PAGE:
Canada's food guide

Commonly used terms

Behavioural advertising

A type of advertising that uses your personal data and online activities over time to target ads based on:

  • assumed interests
  • demographics:
    • age
    • occupation
    • where you live
Eating environment

Influences on eating and drinking. These can include:

  • distractions
  • where you eat
  • who you eat with
  • what you are doing while you are eating

Eating environments can affect:

  • what you eat and drink
    • the amount you eat and drink
    • how much you enjoy eating
Eating pattern

What you eat and drink on a regular basis. Rather than individual foods or drinks, it is your eating pattern that impacts your overall health.

Food environment

The factors that affect your food choices including:

  • whether you are able to access food
  • the types and quality of foods available
  • the health information you need to make informed decisions
Food skills

This includes skills such as:

  • knowledge needed to:
    • adjust recipes
    • grow food, hunt or fish
    • store and prepare food safely
    • understand nutrition information, such as food and menu labels
  • using senses needed to:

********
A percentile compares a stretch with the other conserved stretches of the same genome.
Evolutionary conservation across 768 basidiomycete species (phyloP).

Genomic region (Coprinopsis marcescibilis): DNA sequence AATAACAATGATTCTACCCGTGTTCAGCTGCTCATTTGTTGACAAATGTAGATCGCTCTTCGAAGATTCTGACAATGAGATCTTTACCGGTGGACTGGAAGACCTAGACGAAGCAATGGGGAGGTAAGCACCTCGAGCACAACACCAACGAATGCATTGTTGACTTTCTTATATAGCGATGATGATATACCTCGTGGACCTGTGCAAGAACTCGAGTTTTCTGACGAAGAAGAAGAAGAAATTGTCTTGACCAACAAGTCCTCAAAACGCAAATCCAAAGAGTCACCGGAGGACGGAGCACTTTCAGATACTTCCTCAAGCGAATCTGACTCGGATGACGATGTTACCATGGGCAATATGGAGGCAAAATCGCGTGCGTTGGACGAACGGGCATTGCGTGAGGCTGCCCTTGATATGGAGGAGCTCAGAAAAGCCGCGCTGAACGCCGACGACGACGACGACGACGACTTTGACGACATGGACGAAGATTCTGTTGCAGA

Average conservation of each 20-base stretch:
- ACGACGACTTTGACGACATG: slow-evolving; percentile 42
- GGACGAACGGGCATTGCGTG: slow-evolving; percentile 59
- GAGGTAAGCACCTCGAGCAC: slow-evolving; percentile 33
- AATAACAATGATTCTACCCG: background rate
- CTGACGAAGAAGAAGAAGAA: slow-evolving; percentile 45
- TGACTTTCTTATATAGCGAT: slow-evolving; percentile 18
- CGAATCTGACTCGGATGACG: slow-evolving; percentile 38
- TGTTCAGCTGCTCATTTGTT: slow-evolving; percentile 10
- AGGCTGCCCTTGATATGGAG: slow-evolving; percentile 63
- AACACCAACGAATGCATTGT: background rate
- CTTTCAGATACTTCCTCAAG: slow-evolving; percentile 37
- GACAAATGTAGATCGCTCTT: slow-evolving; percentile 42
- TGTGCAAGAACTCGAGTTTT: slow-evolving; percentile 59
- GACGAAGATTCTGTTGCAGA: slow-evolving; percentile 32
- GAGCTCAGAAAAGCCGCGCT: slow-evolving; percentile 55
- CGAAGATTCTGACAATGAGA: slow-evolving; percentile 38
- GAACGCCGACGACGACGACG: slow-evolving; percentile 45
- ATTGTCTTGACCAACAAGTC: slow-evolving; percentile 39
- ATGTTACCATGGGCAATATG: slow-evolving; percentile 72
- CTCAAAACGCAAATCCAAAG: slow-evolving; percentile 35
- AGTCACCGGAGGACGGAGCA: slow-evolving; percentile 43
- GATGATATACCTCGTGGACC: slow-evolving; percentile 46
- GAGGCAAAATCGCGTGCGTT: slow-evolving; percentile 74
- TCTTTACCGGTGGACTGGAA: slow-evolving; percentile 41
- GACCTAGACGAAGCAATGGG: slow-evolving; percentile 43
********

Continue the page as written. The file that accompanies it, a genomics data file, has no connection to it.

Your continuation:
• determine ripeness of plants and berries
    • assess texture, appearance, taste and smell of foods
  • planning skills needed to:
    • make good use of leftovers
    • organize and prepare healthy meals
    • make a grocery list and stay within budget
  • technical skills needed to make meals, such as:
    • cooking
    • chopping/mixing
    • following recipes
Food waste

Food that is produced but not eaten. When food is thrown out as garbage it ends up in landfills and can produce the greenhouse gas methane. Food that is not eaten also means that the land, soil and water needed to produce the food were wasted.

Healthy fats

Unsaturated fats that are good for your health. Examples of unsaturated fats include oils like:

  • olive
  • canola
  • peanut
  • sesame
  • soybean
  • flaxseed
  • safflower
  • sunflower
Highly processed foods

Processed or prepared foods and drinks that add excess sodium, sugars or saturated fat to the diets of Canadians.

Highly processed foods can include:

  • sugary drinks
  • deep-fried foods
  • cookies and cake
  • processed meats
  • chocolate and candies
  • sweetened breakfast cereals
  • ready-to-heat packaged meals and dishes
Date modified: 2019-01-29